General information about the diagnosis (http://ghr.nlm.nih.gov/handbook/consult/diagnosis) and management (http://ghr.nlm.nih.gov/handbook/consult/treatment) of genetic conditions is available in the Handbook. Read more about genetic testing (http://ghr.nlm.nih.gov/handbook/testing), particularly the difference between clinical tests and research tests (http://ghr.nlm.nih.gov/handbook/testing/researchtesting).

To locate a healthcare provider, see How can I find a genetics professional in my area? (http://ghr.nlm.nih.gov/handbook/consult/findingprofessional) in the Handbook.

Where can I find additional information about hand-foot-genital syndrome?

You may find the following resources about hand-foot-genital syndrome helpful. These materials are written for the general public.

You may also be interested in these resources, which are designed for healthcare professionals and researchers.

What other names do people use for hand-foot-genital syndrome?

  • Hand-foot-uterus syndrome
  • HFGS
  • HFG syndrome
  • HFU syndrome

For more information about naming genetic conditions, see the Genetics Home Reference Condition Naming Guidelines (http://ghr.nlm.nih.gov/ConditionNameGuide) and How are genetic conditions and genes named? (http://ghr.nlm.nih.gov/handbook/mutationsanddisorders/naming) in the Handbook.

What if I still have specific questions about hand-foot-genital syndrome?

Ask the Genetic and Rare Diseases Information Center (http://rarediseases.info.nih.gov/gard).

What glossary definitions help with understanding hand-foot-genital syndrome?

autosomal ; autosomal dominant ; cell ; clinodactyly ; duct ; gene ; genitals ; homeobox ; homeodomain ; hypospadias ; incontinence ; inherited ; kidney ; mutation ; protein ; syndrome ; urinary incontinence

You may find definitions for these and many other terms in the Genetics Home Reference Glossary (/glossary).

References

  • Gene Review: Hand-Foot-Genital Syndrome (http://www.ncbi.nlm.nih.gov/books/NBK1423)
  • Goodman FR, Bacchelli C, Brady AF, Brueton LA, Fryns JP, Mortlock DP, Innis JW, Holmes LB, Donnenfeld AE, Feingold M, Beemer FA, Hennekam RC, Scambler PJ. Novel HOXA13 mutations and the phenotypic spectrum of hand-foot-genital syndrome. Am J Hum Genet. 2000 Jul;67(1):197-202. Epub 2000 Jun 5. (http://www.ncbi.nlm.nih.gov/pubmed/10839976?dopt=Abstract)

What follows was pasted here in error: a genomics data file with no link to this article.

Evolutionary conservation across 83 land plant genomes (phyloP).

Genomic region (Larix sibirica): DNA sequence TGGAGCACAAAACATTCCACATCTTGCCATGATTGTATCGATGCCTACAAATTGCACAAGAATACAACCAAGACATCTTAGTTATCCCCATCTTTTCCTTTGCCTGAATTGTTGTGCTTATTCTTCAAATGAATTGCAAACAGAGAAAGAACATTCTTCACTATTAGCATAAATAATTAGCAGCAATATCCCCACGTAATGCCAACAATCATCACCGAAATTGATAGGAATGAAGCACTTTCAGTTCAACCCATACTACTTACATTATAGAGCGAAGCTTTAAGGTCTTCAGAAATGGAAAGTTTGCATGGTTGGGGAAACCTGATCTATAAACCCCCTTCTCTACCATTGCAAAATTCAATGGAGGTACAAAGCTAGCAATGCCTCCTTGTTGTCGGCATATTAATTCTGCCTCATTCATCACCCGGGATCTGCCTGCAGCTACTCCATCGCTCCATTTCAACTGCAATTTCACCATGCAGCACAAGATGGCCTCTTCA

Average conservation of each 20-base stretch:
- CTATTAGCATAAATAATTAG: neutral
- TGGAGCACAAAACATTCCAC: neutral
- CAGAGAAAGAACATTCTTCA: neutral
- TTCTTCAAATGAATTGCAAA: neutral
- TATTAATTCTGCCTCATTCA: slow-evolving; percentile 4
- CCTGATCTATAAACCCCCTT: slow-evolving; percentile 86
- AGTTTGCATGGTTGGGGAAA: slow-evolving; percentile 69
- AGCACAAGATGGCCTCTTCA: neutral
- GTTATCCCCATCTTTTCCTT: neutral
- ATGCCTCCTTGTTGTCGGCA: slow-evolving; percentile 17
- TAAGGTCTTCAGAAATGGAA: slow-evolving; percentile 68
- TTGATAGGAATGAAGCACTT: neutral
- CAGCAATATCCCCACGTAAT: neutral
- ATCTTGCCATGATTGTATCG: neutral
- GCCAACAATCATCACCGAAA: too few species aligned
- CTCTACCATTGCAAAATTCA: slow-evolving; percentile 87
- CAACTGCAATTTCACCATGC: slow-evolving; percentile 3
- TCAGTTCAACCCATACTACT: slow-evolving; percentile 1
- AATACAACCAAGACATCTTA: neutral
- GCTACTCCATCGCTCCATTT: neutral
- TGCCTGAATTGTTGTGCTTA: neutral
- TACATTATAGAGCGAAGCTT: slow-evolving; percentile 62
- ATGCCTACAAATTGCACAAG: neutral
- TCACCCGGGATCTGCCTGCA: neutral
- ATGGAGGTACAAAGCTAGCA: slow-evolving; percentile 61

• Goodman FR, Scambler PJ. Human HOX gene mutations. Clin Genet. 2001 Jan;59(1):1-11. Review. (http://www.ncbi.nlm.nih.gov/pubmed/11206481?dopt=Abstract)
  • Goodman FR. Limb malformations and the human HOX genes. Am J Med Genet. 2002 Oct 15;112(3):256-65. Review. (http://www.ncbi.nlm.nih.gov/pubmed/12357469?dopt=Abstract)
  • Innis JW, Mortlock D, Chen Z, Ludwig M, Williams ME, Williams TM, Doyle CD, Shao Z, Glynn M, Mikulic D, Lehmann K, Mundlos S, Utsch B. Polyalanine expansion in HOXA13: three new affected families and the molecular consequences in a mouse model. Hum Mol Genet. 2004 Nov 15;13(22):2841-51. Epub 2004 Sep 22. (http://www.ncbi.nlm.nih.gov/pubmed/15385446?dopt=Abstract)
  • Mortlock DP, Innis JW. Mutation of HOXA13 in hand-foot-genital syndrome. Nat Genet. 1997 Feb;15(2):179-80. (http://www.ncbi.nlm.nih.gov/pubmed/9020844?dopt=Abstract)
  • Utsch B, McCabe CD, Galbraith K, Gonzalez R, Born M, Dötsch J, Ludwig M, Reutter H, Innis JW. Molecular characterization of HOXA13 polyalanine expansion proteins in hand-foot-genital syndrome. Am J Med Genet A. 2007 Dec 15;143A(24):3161-8. (http://www.ncbi.nlm.nih.gov/pubmed/17935235?dopt=Abstract)

 

The resources on this site should not be used as a substitute for professional medical care or advice. Users seeking information about a personal genetic disease, syndrome, or condition should consult with a qualified healthcare professional. See How can I find a genetics professional in my area? (http://ghr.nlm.nih.gov/handbook/consult/findingprofessional) in the Handbook.

 
Reviewed: April 2008
Published: May 25, 2015